Hello Internet! I have some AMAZING news: The doctors have cleared Hank to come home! As you know, we’ve had a couple of rough weeks lately and God knows, I’m sure we have a lot more ahead, but at last, a little light at the end of the tunnel! Yay!
Before you get too excited, I want to be honest about the light/tunnel ratio. We’re still about 97.5 percent tunnel. For one thing, I think Hank might be getting addicted to his daily sponge bath with Nurse Samantha, because he is in no hurry to head back home.
(Nurse Sam: Thank you for taking such good care of the big lug! But maybe next time, could you make the water a little chillier? Or be a little rougher with that wash cloth? Or delegate Hank’s sponge bath to Nurse Gabe?)
The other major hurdle is a small L-shaped piece of metal that stands between me and several necessary new additions to our home. You know the little bastard I’m talking about — the hexagonal dealie that comes in a plastic baggie every time you buy one of those flat boxes of wood chunks that miraculously turn into a tv tray after you’ve stared at the instructions for two head-crushing hours.
I know, I know, I should have paid for the in-home assembly, but with Hank in the hospital, I’m never home during the day, and I don’t care how official these guys look in their polos and khakis, I’m not leaving some stranger alone in my house.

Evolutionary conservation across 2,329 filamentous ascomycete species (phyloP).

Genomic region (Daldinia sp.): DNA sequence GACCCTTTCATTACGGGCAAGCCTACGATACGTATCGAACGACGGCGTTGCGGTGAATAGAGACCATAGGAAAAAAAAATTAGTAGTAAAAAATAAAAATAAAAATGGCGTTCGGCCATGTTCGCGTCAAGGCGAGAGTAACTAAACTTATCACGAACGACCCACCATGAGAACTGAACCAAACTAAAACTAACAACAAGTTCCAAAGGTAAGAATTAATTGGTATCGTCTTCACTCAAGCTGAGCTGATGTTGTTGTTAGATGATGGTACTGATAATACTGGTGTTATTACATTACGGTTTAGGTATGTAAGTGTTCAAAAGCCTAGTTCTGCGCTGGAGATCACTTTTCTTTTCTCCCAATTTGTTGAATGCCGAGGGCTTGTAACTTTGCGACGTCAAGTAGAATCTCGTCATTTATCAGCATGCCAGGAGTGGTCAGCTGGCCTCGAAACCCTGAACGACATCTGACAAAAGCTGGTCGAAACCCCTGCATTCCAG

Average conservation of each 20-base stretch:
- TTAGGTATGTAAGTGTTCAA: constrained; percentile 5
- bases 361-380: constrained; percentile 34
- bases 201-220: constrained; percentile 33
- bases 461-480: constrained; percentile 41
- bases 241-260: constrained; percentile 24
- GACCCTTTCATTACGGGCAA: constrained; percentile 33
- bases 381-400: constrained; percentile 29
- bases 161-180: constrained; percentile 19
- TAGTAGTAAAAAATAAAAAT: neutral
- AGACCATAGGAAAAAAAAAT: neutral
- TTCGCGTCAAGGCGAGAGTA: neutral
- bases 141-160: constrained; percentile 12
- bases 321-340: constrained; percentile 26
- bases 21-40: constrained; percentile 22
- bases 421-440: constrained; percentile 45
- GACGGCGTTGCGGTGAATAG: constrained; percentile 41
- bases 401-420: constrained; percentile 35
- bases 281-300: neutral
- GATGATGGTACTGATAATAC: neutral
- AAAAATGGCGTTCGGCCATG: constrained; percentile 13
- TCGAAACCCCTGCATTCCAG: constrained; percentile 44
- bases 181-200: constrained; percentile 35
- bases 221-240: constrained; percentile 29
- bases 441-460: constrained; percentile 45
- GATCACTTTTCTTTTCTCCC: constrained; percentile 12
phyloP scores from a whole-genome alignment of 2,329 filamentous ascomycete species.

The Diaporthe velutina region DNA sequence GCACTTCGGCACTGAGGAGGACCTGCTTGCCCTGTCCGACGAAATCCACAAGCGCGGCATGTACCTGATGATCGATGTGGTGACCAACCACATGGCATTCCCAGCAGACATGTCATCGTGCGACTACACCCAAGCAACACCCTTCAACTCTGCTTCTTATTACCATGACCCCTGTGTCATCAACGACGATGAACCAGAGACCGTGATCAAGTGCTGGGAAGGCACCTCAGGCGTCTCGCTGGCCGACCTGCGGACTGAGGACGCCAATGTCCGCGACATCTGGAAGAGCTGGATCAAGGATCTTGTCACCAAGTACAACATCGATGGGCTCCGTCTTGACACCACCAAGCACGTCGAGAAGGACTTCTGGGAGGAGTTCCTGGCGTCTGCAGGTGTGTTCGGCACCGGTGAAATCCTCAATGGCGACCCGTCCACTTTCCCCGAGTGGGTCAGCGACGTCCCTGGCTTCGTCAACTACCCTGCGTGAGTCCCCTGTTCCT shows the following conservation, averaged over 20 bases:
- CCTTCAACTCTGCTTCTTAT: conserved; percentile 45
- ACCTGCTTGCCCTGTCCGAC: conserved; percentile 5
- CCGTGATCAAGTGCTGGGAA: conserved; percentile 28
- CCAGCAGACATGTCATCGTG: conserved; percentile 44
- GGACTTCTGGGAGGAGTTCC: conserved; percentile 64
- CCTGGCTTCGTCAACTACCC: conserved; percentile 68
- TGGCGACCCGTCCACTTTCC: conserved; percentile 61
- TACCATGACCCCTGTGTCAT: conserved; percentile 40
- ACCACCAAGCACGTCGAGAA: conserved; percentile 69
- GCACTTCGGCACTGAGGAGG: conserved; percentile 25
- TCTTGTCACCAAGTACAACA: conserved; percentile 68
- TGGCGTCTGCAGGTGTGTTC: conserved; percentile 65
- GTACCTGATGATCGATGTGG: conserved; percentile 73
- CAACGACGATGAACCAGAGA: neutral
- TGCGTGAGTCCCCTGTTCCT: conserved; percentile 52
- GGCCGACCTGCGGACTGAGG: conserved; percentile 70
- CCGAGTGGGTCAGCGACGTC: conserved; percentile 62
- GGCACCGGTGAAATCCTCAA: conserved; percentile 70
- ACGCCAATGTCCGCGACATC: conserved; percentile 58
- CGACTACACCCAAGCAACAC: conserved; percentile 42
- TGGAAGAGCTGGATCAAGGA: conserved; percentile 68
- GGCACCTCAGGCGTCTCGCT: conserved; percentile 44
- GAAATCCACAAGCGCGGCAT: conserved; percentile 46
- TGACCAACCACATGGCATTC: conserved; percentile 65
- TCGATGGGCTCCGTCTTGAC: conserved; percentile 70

I had no idea how hard it could be to put together a fricking cart. I mean, when we reorganized the closets in the master bedroom, it took Hank about four hours to assemble everything and get it installed. One minute it looked like a Container Store exploded in our living room, then poof! Fifteen square feet of customized shelving, cedar-lined cabinets, his and her shoe storage (okay, mostly her and her), with hand-polished pewter drawer pulls and accents.
He made it seem so easy, you know? Okay, yes, when he came home and saw the pile of boxes in the living room, I guess he did sort of … wince. A little. But then he just shook his head, grabbed his tools and went to work.
That’s just what he’s like — he can do anything he sets his mind to. No complaining, no asking me what the hell I was thinking. (Well, not much, anyway.) He sees what needs to be done, and he does it.
And any day now, he’s going to realize it’s time to come home.